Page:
If only ships could talk
Worldwide demand for transport is increasing all the time. Although the port of Rotterdam is capable of handling the world’s largest container ships, processing the thousands of containers that they transport causes congestion on the water, roads and railways. But if ships and other transport systems exchange information with each other, the infrastructure can be used more efficiently and sustainably, argues Rudy Negenborn, Professor of Multi-Machine Operations & Logistics. He will give his inaugural address at TU Delft on 15 March 2019.
“Our transport needs are growing all the time: shipments increasingly need to arrive at their destination on time, at the lowest possible cost and with minimum CO2emissions”, says Professor Negenborn. At the port itself, rapid loading and unloading of huge container ships is essential because lying idle is expensive, but the ongoing transport of freight has bottlenecks of its own. “Inland shippers have to wait until the large container ships have been unloaded, congestion occurs on the railway where trains are unable to proceed and traffic jams on the roads are something everyone faces.” Increased exchange of information between the different systems at ports and in transport could bring an end to all that. “Currently, there is still too much human interaction, mostly by telephone. If you leave all that to the systems themselves, you can greatly improve efficiency. It then becomes much easier to coordinate plans on where each ship should dock, especially when unexpected disruptions occur.”
Developments such as the increasing power of computers and their ability to communicate with each other will soon make real-time logistics possible. “Computers use sensors, which are becoming cheaper and smaller all the time, to themselves gather information from the real world. With the help of actuators, they can then also take action, without human intervention. When machines like this communicate with each other and perform tasks together, we call them multi-machine systems”, explains Negenborn. We already use automated assembly systems in manufacturing and container terminals often have a high level of automation. But this does not go far enough: “Often, the individual components of such systems do not yet communicate actively with each other. I’m researching the advantages it can offer if they do that on a larger scale.”
Negenborn is developing mathematical models in order to be able to organise logistics predictively. “We are using mathematical models and data to attempt to calculate what the future will look like. Think of it as a model of the port of Rotterdam, in which we simulate how the ships, unmanned trolleys and robots at the terminal behave. So how can we achieve the ideal future situation? We aim to be able to predict that automatically at a scale of hours, minutes, seconds – in other words in real time.”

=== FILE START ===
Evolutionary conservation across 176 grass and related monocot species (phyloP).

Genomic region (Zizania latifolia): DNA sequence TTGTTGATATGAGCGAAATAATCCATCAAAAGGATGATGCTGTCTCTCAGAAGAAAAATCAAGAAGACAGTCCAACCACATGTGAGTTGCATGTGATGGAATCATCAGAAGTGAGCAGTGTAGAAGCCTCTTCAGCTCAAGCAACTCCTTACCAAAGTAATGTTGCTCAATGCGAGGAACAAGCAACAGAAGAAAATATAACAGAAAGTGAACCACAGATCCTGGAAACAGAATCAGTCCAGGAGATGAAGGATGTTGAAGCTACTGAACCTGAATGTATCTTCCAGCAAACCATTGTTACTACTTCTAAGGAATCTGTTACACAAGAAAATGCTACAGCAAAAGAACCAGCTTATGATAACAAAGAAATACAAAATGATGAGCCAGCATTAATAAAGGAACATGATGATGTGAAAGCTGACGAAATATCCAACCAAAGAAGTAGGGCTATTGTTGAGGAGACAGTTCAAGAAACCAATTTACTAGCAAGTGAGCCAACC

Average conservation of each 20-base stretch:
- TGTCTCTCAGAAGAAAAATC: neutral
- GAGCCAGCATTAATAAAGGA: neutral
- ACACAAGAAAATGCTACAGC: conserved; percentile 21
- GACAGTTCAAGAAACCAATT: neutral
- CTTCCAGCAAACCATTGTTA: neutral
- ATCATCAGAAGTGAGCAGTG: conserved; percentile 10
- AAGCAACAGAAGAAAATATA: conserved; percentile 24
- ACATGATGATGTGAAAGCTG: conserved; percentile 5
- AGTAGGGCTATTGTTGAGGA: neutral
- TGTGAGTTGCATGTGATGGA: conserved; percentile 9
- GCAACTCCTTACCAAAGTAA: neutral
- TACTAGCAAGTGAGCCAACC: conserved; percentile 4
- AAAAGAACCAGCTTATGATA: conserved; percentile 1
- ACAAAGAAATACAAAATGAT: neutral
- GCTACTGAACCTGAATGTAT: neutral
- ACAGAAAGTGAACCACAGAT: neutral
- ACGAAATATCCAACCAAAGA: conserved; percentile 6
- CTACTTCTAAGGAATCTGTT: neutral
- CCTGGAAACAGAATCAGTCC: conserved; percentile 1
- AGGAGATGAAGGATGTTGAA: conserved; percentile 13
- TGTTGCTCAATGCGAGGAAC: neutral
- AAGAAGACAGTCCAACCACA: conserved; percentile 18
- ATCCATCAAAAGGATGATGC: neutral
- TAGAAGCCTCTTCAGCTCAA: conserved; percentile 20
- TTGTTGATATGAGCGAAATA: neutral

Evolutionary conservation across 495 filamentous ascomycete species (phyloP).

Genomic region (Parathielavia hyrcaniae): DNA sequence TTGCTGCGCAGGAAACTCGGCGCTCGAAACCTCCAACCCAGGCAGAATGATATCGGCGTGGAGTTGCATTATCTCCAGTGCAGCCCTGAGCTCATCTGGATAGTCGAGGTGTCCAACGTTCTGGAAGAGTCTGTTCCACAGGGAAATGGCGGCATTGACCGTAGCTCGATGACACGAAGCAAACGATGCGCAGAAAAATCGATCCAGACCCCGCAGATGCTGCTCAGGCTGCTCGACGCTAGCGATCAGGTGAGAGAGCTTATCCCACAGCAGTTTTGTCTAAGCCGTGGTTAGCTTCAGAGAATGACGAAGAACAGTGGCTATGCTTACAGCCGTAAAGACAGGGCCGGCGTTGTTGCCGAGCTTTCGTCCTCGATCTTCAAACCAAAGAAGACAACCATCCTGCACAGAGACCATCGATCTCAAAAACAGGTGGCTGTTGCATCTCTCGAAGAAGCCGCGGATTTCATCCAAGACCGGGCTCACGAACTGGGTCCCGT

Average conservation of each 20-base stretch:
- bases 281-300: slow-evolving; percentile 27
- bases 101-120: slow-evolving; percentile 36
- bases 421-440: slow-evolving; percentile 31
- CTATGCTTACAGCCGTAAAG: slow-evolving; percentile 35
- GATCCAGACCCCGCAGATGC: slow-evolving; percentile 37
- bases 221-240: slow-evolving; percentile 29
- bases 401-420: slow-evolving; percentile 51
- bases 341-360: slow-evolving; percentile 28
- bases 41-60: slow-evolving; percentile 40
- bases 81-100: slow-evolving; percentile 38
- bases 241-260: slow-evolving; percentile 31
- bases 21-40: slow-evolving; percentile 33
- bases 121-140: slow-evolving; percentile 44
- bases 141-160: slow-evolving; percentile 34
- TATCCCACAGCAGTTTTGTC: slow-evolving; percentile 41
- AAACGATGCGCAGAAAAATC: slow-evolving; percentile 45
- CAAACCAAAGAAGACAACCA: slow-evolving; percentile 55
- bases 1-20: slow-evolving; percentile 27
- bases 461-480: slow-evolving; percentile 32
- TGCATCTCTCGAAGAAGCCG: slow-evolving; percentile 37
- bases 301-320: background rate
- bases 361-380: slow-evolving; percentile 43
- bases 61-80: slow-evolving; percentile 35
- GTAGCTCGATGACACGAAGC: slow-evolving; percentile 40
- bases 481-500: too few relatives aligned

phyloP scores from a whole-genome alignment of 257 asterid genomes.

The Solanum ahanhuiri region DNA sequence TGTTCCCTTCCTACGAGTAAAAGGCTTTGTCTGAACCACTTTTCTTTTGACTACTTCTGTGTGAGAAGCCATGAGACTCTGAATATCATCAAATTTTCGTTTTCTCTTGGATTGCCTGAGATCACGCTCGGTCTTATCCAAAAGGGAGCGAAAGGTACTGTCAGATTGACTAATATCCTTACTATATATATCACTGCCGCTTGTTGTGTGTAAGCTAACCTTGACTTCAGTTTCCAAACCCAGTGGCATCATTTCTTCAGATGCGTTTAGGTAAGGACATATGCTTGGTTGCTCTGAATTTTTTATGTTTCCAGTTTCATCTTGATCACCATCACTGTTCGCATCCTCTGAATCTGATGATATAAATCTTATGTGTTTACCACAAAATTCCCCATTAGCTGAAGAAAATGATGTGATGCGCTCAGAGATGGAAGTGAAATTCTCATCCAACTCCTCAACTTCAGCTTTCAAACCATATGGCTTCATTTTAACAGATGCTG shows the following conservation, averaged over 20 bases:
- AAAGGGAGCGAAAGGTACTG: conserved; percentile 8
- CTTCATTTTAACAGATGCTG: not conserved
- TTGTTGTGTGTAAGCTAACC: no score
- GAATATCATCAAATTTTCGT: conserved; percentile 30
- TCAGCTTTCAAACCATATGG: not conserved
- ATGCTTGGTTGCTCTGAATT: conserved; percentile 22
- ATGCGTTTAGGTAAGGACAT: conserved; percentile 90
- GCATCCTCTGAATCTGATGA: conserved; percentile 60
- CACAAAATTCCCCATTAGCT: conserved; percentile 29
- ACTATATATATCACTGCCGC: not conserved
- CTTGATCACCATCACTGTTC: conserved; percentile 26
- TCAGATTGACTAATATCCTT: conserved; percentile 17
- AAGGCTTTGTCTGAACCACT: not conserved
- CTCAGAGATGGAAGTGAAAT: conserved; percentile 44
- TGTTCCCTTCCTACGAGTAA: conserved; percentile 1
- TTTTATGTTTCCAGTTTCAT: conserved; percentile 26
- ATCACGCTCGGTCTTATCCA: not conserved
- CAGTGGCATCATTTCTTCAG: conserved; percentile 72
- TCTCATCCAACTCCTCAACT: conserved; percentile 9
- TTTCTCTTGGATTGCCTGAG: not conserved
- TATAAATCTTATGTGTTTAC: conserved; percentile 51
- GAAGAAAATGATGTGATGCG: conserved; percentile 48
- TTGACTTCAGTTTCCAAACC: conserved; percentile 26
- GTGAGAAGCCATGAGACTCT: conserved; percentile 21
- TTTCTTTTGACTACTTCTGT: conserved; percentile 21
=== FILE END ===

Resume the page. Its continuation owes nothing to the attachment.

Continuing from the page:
A predictive model of the port of this kind would then need to coordinate with other systems: “How close you get to the ideal situation partly depends on what others in the surroundings are doing.” For example, based on negotiation between systems, you can work out the exact time that a container ship needs to arrive at the port in order to be unloaded immediately. The ship can then adjust its speed, enabling it to save on fuel and emissions.
Autonomous shipping is also part of the research. Negenborn is working on a project todevelop a fleet of modular autonomous vessels that can flexibly transport small numbers of containers within the port, similar to the trolleys that drive around the terminal. Negenborn: “There is still plenty of space on the water, especially in comparison to the roads. You can resolve some of the problems on land and at other places around the port by making more efficient use of the water, for example by transporting individual containers in this way.” Expectations are also high for far-reaching autonomy in larger ships. More efficient sailing profiles can increase the sustainability of transport by water, for example, or even resolve an impending shortage of crew. “Many ships now have several crew members, but it may be possible with just one.” Ultimately, the best chief officers will all end up on shore.
The aim is for all the research to be applied in practice. Experimentation is possible in the existing research labs, but the Researchlab Autonomous Shipping (RAS), that will open in The Green Village on 18 March, is set to become TU Delft's living lab for sustainable innovation. “That will involve a move from formulae, simulation models and controlled indoor experiments to the outside world – with all of the uncertainties that involves. We will start by scale-testing our group of autonomous vessels before quickly shifting to a more complex environment with other waterway transport”, explains Negenborn. The lab will also bring together everyone involved in the development of autonomous shipping. “At the lab, we will be able to demonstrate at scale the very latest technology for large-scale transport issues. That is much more inspiring than sitting around a table at a meeting.”
Inauguration speech, March 15, 2019, time: 15:00 hours, location: Aula TU Delft
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Carola Poleij, Science Communication Advisor TU Delft
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